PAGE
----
To awaken” is to be transformed. We awaken from the unconsciousness of nightly sleep to the consciousness of our daily life. But in the fairy tale myth of Sleeping Beauty, awakened from poisoned sleep by the kiss of her heroic Prince Charming, we have a deeper meaning: It takes both courage and positive action for humanity to awaken from its normal passive consciousness—an actual sleep state—into active higher consciousness and true self awareness. True self awareness becomes possible when we can focus attention on the primal elements within, awakening them to their purity, and assembling them into a new self, free of emotional reaction and sensual “bondage” to external events.
Carl Llewellyn Weschcke (Clairvoyance for Psychic Empowerment: The Art & Science of Clear Seeing Past the Illusions of Space & Time & Self-Deception (Personal Empowerment Books))
Give her time, bro. She’ll come around.” “I don’t think so. She trusted me, and I broke that trust beyond repair.” “She’s just stressed, it was a hard day. Give her—” “And it’s my fault, Mase! All of this was my fault. In less than forty-eight hours, my fiancée gave me back the ring I’d given her to protect the people she loves, was almost murdered, and then broke up with me again. For real this time, and it’s because of what I am. I told you, who we are . . . what we do . . . we can’t have relationships. And this is why. I don’t blame Rachel for anything. I put her in this situation, she was in danger because of me.” Mason quickly stood up and began pacing. “No she wasn’t. All that shit had gone down with her and Blake before we’d ever even shown up. It had been going on for years, and it had nothing to do with your job. You being a cop is what saved her yesterday morning. Like I said, give her some time. She’s gone through a lot over the last few months, but she loves you.” I don’t love you. I’m in love with an illusion. I’d known heartache before, but what was happening now couldn’t be described as heartache. Those words had shattered my soul. I felt hollow and lost. And like I could easily drown in the searing pain making its way through my body. “She doesn’t want to see me, Mason. She wants me gone. I couldn’t keep her safe even after I promised her I would. The least I can do is give her what she asks. It’s over.” “Kash—” “Stop. She deserves a normal life, not the one I have to offer. I couldn’t protect her before, but I will now, by walking away.” Before
Molly McAdams (Forgiving Lies (Forgiving Lies, #1))
Normal is waking at 6 a.m., fighting traffic, and working eight hours. Normal is to slave at a job Monday through Friday, save 10%, and repeat for 50 years. Normal is to buy everything on credit. Normal is to believe the illusion that the stock market will make you rich. Normal is to believe that a faster car and a bigger house will make you happy. You’re conditioned to accept normal based on society’s already corrupted definition of wealth, and because of it, normal itself is corrupted. Normal is modern-day slavery. Don’t be normal.” Figure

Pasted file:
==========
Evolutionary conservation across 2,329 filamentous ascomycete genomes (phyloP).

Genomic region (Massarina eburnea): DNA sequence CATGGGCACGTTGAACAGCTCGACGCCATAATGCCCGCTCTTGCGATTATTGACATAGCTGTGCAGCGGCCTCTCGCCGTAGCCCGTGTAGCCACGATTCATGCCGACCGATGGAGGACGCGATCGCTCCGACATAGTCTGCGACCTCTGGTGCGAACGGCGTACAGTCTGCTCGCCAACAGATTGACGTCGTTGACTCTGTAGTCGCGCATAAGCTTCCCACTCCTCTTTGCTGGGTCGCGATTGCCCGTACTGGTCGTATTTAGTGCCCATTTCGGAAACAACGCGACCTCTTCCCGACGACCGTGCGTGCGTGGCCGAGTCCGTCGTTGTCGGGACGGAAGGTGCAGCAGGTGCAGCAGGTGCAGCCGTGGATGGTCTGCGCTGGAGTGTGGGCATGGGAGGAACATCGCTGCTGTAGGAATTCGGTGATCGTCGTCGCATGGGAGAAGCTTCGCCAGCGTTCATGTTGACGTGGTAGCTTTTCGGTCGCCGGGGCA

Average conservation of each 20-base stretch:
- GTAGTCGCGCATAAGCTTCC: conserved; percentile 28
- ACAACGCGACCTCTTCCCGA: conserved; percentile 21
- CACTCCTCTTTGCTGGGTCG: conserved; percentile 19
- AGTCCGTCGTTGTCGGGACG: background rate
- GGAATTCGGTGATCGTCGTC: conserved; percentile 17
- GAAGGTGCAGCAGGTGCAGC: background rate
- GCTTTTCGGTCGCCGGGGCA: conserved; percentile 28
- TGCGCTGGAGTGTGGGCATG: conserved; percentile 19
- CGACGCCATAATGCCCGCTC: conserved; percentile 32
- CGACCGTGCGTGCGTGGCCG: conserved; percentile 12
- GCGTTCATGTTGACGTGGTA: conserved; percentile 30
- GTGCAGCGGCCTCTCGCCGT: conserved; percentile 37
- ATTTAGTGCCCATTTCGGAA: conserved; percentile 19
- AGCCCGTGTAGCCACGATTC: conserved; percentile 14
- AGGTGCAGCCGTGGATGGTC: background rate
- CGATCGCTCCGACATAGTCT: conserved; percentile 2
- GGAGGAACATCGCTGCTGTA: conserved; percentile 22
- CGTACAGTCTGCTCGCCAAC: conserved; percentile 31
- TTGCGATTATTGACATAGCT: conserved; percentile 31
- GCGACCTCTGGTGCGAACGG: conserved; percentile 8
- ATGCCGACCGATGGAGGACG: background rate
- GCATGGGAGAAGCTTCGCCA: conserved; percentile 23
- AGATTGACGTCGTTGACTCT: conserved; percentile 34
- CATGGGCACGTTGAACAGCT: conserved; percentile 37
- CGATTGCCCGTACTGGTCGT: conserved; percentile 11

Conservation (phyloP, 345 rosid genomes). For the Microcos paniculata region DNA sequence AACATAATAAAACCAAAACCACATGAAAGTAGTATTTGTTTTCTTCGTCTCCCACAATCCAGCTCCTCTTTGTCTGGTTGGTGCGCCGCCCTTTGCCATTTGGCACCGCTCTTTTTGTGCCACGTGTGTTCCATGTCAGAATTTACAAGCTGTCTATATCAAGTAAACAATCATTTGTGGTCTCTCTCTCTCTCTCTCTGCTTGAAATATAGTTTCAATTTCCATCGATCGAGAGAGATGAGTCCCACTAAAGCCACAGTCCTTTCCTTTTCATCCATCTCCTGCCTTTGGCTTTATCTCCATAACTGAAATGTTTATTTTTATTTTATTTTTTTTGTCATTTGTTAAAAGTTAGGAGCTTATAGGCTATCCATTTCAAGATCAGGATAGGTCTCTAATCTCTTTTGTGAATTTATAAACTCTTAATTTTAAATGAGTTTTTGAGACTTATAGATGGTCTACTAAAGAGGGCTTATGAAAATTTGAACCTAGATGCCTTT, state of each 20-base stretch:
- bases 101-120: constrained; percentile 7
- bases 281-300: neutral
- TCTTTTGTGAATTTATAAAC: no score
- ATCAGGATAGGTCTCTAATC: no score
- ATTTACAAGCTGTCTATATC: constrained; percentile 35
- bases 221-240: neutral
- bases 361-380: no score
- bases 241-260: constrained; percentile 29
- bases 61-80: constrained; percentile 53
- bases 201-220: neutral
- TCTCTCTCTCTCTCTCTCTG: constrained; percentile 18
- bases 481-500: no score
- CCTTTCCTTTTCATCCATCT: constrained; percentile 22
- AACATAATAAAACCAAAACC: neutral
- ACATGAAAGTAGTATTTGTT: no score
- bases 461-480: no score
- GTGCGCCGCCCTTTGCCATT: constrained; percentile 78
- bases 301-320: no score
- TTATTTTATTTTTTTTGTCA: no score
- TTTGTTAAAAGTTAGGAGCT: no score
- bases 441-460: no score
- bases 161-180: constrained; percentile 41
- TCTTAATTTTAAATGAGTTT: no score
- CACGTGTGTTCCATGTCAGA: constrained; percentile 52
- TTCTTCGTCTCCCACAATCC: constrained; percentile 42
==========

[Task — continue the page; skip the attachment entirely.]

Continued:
Peter Voogd (6 Months to 6 Figures)
While some siblings accept, and even embrace, their destiny as members of the 'team,' others are (mostly privately) outraged, having experienced the obverse of the soothing stereotype in their own families. A graphic designer whose autistic brother tried to strangle her when they were children, and who struggled for years to get her parents to recognize the danger he presented, is acutely aware of the discrepancy between the illusion and the reality of damaged families: I'm trying to eradicate the Hallmark Hall of Fame Special myth - 'how I learned the meaning of life by having a disabled sibling.' The cover of Newsweek on autism had a beautiful blond good boy. People just want to look at the pretty kids on Jerry Lewis, the sanitized version, not the ugly cases like my brother. The severely disabled aren't telegenic.
Jeanne Safer (The Normal One: Life with a Difficult or Damaged Sibling)
I’m tired of everything,” he said. “I’m tired all the time.” He sighed again, heavily. “Mostly,” he said, “I’m tired of not being near you.” I found myself relaxing, shifting back so I was pressed against him, a wall of heat all the way down my spine. He rested his hands on my hips, his fingers creeping under the hem of my shirt just enough to dull my pain. Let the damn poison beetles come, I thought, as I felt a kiss on my neck, right behind my ear. This was inviting further pain, and I knew it. His fate wouldn’t let him choose me, and even if that wasn’t the case, I suspected the deep well of his grief wouldn’t let him choose anything at all. But I was sick of doing what was good for me. He kissed where my neck met my shoulder, lingering, his tongue tasting my skin, which was likely salty from sweat. I reached up and buried my fingers in his hair, holding him against me for a moment, and then twisting my neck so our mouths collided. Our teeth clacked together, and normally we would have drawn back and laughed, but neither of us was in a laughing mood. I pulled at his hair, and his hands tightened around my hips so hard it was just on the good side of painful. I had buried myself in rage since the destruction of the sojourn ship, and since the illusions between him and me fell away. Now I buried myself in wanting him instead, twisting into him, grabbing his body wherever my hands found purchase. Want me, I told him, with each clutch of my fingers. Choose me. Want me.